NOAH Holds Second Climate Ready Workshop

By John Lynds

Residents pick from a variety of waterfront designs and ideas that could potentially prevent flooding in Eastie.

Amphitheater-like seating on the water’s edge, community swimming pool docks, hilly lawns, a living marsh were some of the ideas that community members came up with at East Boston’s Neighborhood of Affordable Housing’s first Climate Ready Workshop to protect the vulnerable community from sea-level rise.

Last Thursday, some of these ideas were presented at NOAH’s second workshop at Maverick Landing’s Community Room.

Over 100 people attended last week’s workshop and saw first hand what the flood prone areas of Eastie may look like in 50 years. The maps showed entry points around Eastie’s waterfront and how sea-level rise and storm surges could have potentially devastating impacts on areas like the Greenway and the surrounding homes and businesses.

The ideas put forth by the community showed how something like a hilly lawn built up along these sea-level rise and storm surge entry points could divert water from flooding a good portion of the neighborhood.

“I am delighted to see increasing community participation in the design of our waterfront in ways that we the residents of East Boston can benefit from while also protecting the neighborhood from coastal flooding due to sea level rise,” said NOAH’s Community Building and Environment Consultant Kannan Thiruvengadam. “I appreciate NOAH’s partnership with the city to make extensive community outreach possible. Both NOAH and the city of Boston continue to welcome East Boston residents’ feedback on resilient waterfront design options presented at the Climate Ready East Boston Open House on July 13 as well as the process in general. We need to work harder to ensure more participation by the most vulnerable segments of our population.”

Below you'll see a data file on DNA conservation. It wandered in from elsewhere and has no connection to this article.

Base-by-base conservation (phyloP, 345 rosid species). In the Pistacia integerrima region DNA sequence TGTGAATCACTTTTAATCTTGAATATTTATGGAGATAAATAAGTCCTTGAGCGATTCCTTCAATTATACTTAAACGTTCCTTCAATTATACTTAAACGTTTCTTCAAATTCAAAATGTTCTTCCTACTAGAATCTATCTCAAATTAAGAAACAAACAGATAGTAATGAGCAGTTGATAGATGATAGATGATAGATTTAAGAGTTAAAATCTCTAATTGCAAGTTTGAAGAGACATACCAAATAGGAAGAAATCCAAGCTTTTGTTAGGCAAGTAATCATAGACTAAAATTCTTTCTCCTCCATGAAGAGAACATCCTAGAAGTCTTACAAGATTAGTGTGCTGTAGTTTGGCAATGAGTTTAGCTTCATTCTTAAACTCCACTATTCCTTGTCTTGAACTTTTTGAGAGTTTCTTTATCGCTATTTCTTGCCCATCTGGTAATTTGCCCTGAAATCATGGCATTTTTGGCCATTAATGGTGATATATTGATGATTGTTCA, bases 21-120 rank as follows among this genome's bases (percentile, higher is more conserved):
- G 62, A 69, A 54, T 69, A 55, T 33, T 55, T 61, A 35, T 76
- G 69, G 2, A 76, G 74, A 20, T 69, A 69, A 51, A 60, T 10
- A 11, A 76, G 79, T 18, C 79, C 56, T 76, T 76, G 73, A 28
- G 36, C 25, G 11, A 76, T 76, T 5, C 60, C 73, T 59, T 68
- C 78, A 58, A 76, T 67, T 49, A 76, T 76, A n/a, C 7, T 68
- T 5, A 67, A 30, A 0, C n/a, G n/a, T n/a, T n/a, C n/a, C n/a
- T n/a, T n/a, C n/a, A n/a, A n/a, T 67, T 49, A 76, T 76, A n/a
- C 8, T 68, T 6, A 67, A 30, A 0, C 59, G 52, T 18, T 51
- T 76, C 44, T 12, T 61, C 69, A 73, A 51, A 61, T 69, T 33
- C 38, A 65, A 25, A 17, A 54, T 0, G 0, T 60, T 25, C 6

Thiruvengadam said NOAH and the city are still welcoming feedback from residents and can email suggestions and comments to [email protected]

“At the open house, residents gave their preferences on several flood mitigation design options identified by the consulting team,” he said. “I can’t wait to see the final recommendations made to the city. I know there will be several implementation challenges, ranging from financial to political, no matter what those recommendations are. I am sure we can tackle those challenges if we all come together.”

NOAH Executive Director added, “We think the second climate workshops continue to be useful and informative for residents, businesses and government alike. The visual representations, the options available for resident choices and the ability to speak with knowledgeable staff seem to generate real understanding of this complex issue, especially as it affects the Greenway and flood path entry points.”

Giffee said NOAH will continue to find ways to present climate change threats and issues to East Boston so we can all work to preserve our wonderful community.

“For example, there will be a Climate Summit at the Umana in late October or early November and all will be invited,” he said.

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